World War II exhibit opens at Beach museum

The Beaches Museum & History Center is hosting a traveling exhibition, "Florida in World War II," on loan from the Museum of Florida History in Tallahassee through Jan. 12, 2008.

The exhibit includes items such as life on the home front, military training, the German U-boat threat, and Floridians in military service.

Visitors to the museum will have an opportunity to learn about Florida’s contributions to the war effort and the lasting impact that the war had on the state, according to museum director Holly Beasley.

"Few Floridians – even then – could have imagined it either. The war stimulated economic development and led to a postwar population surge," Beasley said, explaining the importance of the exhibit. "The United States’ involvement in World War II set into motion forces that would dramatically change both Florida and the nation. With these rapid changes, the war moved Florida from a sleepy, southern state and into the modern age.

There were 172 military camps, air stations, bases, etc, in the state of Florida by the middle of the war and nearby Camp Blanding became Florida’s fourth largest “city” and the state’s largest Army infantry training camp. About 248,000 Floridians served in the armed forces, with over 4,600 of them losing their lives during the war.

The exhibit also includes information on the German U-boat attacks that native beach dwellers still talk about. In April 1942, U-boat number 123 torpedoed the SS Gulfamerica off the coast of Jacksonville Beach – close enough to shore for residents to see from the end of a pier. Attacks like this caused then Gov. Holland to order coastal blackouts.

"World War II made an impact on Florida in so many ways. Visit the exhibition to find out much more about our role in the military, on the home front, and what happened to Florida after the war," Beasley said.

These Nine, a local component to the exhibition, hangs in the lobby of the museum. The exhibit features nine local men who lost their lives in military service during World War II and provides a photograph of each along with some additional information for most. The nine are Navy Lt. (junior grade) Richard Bull; Army 2nd Lt. John J. Ahern Jr.; Army Pfc. Ivan R. Wellington; Army Pvt. Kenjiro Yoshida; Marine Corps Cpl. Ottis O. Boxx; Marine Corps Pvt. Asbury R. Kelly; Army Lt. John W. Deam; Navy Machinist’s Mate 1st Class Charles Byron Mann; and Army Staff Sgt. Robert B. David.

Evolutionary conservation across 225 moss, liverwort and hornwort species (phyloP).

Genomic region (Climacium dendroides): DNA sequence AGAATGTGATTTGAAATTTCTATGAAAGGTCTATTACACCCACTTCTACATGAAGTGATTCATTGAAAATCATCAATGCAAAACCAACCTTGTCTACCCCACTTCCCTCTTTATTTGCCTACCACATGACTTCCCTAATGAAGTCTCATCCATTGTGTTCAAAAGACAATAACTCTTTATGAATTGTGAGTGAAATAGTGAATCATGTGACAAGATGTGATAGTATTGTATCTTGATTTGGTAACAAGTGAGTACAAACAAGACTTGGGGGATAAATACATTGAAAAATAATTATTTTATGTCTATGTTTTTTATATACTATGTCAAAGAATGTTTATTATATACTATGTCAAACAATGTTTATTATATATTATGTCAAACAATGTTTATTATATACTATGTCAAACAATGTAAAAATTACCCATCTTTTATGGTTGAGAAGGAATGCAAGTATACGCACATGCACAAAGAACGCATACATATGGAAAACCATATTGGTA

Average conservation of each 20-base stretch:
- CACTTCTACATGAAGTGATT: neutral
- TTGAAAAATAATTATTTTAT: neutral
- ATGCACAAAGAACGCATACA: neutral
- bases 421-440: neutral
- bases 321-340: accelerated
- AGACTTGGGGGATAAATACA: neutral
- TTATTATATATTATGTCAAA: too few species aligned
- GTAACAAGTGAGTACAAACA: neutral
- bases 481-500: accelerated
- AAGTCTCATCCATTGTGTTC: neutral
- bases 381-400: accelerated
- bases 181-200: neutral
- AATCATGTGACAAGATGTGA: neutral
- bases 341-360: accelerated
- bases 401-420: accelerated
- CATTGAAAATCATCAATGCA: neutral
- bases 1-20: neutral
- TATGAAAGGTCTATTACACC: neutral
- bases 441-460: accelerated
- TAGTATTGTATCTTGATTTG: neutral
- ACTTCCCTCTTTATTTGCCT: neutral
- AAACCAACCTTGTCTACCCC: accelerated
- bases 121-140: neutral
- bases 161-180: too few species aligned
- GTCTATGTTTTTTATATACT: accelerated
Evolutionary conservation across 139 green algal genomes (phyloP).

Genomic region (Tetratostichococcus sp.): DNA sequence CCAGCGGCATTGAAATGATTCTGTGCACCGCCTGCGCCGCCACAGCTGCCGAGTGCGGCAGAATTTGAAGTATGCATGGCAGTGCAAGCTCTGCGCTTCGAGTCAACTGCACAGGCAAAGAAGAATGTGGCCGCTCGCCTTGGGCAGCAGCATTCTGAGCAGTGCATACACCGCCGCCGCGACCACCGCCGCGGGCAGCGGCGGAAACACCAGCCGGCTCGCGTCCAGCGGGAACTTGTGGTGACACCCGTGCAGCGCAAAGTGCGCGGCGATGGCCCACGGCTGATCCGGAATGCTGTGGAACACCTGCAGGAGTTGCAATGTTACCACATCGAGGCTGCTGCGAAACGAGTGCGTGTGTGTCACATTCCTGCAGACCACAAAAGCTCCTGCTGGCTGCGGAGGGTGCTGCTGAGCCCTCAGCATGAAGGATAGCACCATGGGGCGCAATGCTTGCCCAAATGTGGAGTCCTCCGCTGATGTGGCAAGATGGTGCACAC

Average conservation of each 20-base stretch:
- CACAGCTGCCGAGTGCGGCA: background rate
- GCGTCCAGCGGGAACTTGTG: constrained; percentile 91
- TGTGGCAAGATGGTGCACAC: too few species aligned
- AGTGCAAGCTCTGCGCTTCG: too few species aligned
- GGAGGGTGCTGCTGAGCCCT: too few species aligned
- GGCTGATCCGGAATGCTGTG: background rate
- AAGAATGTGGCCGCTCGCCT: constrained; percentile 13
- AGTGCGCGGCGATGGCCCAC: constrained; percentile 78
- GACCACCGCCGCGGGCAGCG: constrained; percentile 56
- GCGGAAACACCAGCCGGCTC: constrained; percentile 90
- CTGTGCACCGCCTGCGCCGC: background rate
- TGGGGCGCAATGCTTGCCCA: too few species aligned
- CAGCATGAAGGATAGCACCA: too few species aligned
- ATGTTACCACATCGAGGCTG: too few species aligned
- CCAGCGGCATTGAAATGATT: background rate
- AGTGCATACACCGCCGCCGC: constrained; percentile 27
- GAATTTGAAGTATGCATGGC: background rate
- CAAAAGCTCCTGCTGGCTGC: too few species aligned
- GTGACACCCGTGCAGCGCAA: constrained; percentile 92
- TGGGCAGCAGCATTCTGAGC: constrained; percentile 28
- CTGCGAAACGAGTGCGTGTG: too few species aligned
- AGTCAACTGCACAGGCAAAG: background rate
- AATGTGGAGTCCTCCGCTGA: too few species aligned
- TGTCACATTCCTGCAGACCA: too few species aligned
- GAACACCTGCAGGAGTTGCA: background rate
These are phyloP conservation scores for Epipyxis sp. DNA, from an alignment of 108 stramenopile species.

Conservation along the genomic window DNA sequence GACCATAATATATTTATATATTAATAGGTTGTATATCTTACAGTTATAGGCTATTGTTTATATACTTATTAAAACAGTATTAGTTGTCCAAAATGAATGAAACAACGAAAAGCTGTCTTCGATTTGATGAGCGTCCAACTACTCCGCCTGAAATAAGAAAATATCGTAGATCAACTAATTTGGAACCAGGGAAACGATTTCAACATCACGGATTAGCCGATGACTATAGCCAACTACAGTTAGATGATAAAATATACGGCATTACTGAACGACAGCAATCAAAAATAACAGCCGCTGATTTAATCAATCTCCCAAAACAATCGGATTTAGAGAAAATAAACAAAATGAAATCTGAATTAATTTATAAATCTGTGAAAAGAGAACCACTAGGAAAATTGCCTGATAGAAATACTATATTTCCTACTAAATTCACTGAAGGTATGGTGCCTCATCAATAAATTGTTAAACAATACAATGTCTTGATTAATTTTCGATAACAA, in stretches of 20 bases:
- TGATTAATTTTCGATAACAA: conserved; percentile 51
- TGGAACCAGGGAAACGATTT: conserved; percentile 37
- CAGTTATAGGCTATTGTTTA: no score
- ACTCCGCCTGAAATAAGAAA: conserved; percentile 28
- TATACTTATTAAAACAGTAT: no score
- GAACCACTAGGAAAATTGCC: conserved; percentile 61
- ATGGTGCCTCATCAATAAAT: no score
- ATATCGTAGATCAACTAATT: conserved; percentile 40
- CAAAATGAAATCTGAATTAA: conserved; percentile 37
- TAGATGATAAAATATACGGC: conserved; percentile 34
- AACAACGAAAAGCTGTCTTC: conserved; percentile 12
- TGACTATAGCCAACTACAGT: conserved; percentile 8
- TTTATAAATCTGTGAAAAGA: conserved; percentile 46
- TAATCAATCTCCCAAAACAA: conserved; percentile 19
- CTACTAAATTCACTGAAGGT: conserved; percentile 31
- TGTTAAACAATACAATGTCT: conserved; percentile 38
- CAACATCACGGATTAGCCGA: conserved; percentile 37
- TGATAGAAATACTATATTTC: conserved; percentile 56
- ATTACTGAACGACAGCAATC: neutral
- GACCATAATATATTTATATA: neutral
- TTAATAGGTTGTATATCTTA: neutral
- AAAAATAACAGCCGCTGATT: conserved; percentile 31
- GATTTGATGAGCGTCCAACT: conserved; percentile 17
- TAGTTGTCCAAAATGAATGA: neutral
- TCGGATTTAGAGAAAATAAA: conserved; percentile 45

"The museum is indebted to Johnny Woodhouse, associate editor at The Leader, for providing the text and many of the images for the exhibition," Beasley said. "By way of a long-time interest in military history as well as local history, Mr. Woodhouse collected the photographs, contacted family members, and did painstaking research to provide the nucleus of this exhibition."

Family members and friends of the war heroes listed above who have information regarding their war service or life here at the beach, are asked to contact the museum at 241-5657.

And, in honor of Pearl Harbor Day, the museum will host a lecture on Dec. 6 at 6:30 p.m. by Dr. Michael Gannon, Professor Emeritus of History at the University of Florida and author of numerous books, several of which will be available for purchase and signing after the lecture.

For the duration of the exhibition, the Beaches Museum will offer discount admission ($1 off regular) to all military personnel and family members with IDs.

The Beaches Museum and History Center is located at 380 Pablo Avenue in Jacksonville Beach. The museum is open Tuesday through Saturday 10 a.m. to 4:30 pm. For more information call 241-5657 ext. 100.

“These Nine Beaches area servicemen who gave their lives for their country during World War II were but a drop in a vast sea of American war dead. They hailed from Mayport, Palm Valley, Jacksonville Beach and Atlantic Beach. They represented all four major branches of the U.S. military…They were pilots, paratroopers, infantrymen and Marines between the ages of 19 and 34. They ranged in rank from lowly privates to rising lieutenants… As a group, These Nine were recipients of almost every major decoration for valor short of the Congressional Medal of Honor. Their deaths were both heroic and tragic. Their passing devastating to the families they left behind. These Nine were but a few of the more than 400,000 Americans who died in the war, but they were special to us because they were our own.”

— Excerpt from These Nine text by Johnny Woodhouse